One myth is that people with Down syndrome are always happy. It’s a total myth. Ronin is 3 and throws tantrums just like any other threenager. He gets mad, sad and has experienced every emotion under the sun just like everyone else But for the most part, he is truly awesome. He makes people smile in public. He goes up to random strangers and says hello and usually tries to give them something or share what he has. He loves to give hugs. His presence just shines wherever he goes. I wish I could do all that but I could never get away with what he can do to spread kindness. I feel like Ronin has made everyone in my family a better person, and even our friends too, I think. I think because of him, our actions and how we treat others have changed for the better. Ronin has two older brothers and they will have a different childhood than their friends at school. They will be known as having a brother with Down syndrome but I’m hoping that will be a positive experience in the years to come. They love Ronin and will do anything for him. Just as Ronin loves his brothers as well and will always be there for them. I feel like since Ronin has been born it’s just set off a domino effect of love, kindness, and acceptance in our family and our circle of friends. I’m hoping the dominos will keep going and spread outwards as people keep meeting him and get to know our story. Our world is in desperate need of kindness. If only the world could follow Ronin’s lead and example.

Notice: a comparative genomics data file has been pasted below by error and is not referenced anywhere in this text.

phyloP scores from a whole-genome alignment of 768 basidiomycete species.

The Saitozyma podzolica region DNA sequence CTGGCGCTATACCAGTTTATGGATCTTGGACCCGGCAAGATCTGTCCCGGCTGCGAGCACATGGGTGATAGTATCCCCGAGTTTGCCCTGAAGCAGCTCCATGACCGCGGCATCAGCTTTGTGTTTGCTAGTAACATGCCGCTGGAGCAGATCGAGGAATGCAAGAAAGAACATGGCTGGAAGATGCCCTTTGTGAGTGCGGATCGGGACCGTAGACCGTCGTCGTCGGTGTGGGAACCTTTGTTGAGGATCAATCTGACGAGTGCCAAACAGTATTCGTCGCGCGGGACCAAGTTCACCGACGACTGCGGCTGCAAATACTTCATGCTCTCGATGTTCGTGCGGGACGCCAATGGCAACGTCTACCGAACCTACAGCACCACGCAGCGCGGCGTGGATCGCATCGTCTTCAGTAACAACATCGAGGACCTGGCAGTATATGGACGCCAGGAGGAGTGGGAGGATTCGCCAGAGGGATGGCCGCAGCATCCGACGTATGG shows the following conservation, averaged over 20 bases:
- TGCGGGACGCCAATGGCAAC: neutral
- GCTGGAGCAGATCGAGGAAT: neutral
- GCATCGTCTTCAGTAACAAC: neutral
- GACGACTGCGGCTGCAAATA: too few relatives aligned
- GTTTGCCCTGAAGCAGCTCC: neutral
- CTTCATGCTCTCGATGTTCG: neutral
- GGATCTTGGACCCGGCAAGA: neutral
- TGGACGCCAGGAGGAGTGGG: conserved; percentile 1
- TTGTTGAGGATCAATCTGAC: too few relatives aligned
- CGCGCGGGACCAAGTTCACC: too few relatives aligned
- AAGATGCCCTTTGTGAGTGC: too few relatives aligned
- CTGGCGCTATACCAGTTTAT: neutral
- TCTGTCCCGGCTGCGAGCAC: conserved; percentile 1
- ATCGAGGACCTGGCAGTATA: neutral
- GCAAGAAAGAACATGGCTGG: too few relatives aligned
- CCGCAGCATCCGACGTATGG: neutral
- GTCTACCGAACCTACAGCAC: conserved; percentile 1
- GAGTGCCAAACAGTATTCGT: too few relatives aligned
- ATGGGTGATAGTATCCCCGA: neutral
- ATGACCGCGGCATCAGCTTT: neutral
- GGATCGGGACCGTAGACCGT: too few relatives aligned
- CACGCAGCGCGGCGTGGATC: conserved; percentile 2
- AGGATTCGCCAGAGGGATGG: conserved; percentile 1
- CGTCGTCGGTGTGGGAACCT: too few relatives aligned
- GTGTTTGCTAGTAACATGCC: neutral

As a mom, and as a person you search for the moments or have an epiphany in life where you have come realize your purpose and your meaning to be here. I had no idea I was going to be given a child with Down syndrome. Or maybe I did? I’ve never told anyone this but I had a flashback of a thought I had months after he was born. We had no idea he had Down syndrome until after he was born. I remembered that in my last trimester I kept seeing people with Down syndrome at work and out in various places. I remember thinking to myself “Maybe my baby has Down syndrome.” And there he was; 47 chromosomes and all. This little boy has changed my life for the better. You see the bigger pictures in life, you see the beauty in all things, and you learn to take time to see life for what it’s worth. Our life with Ronin and with Down syndrome is full and complete. We are living this life we were meant to live and will change the world one step at a time.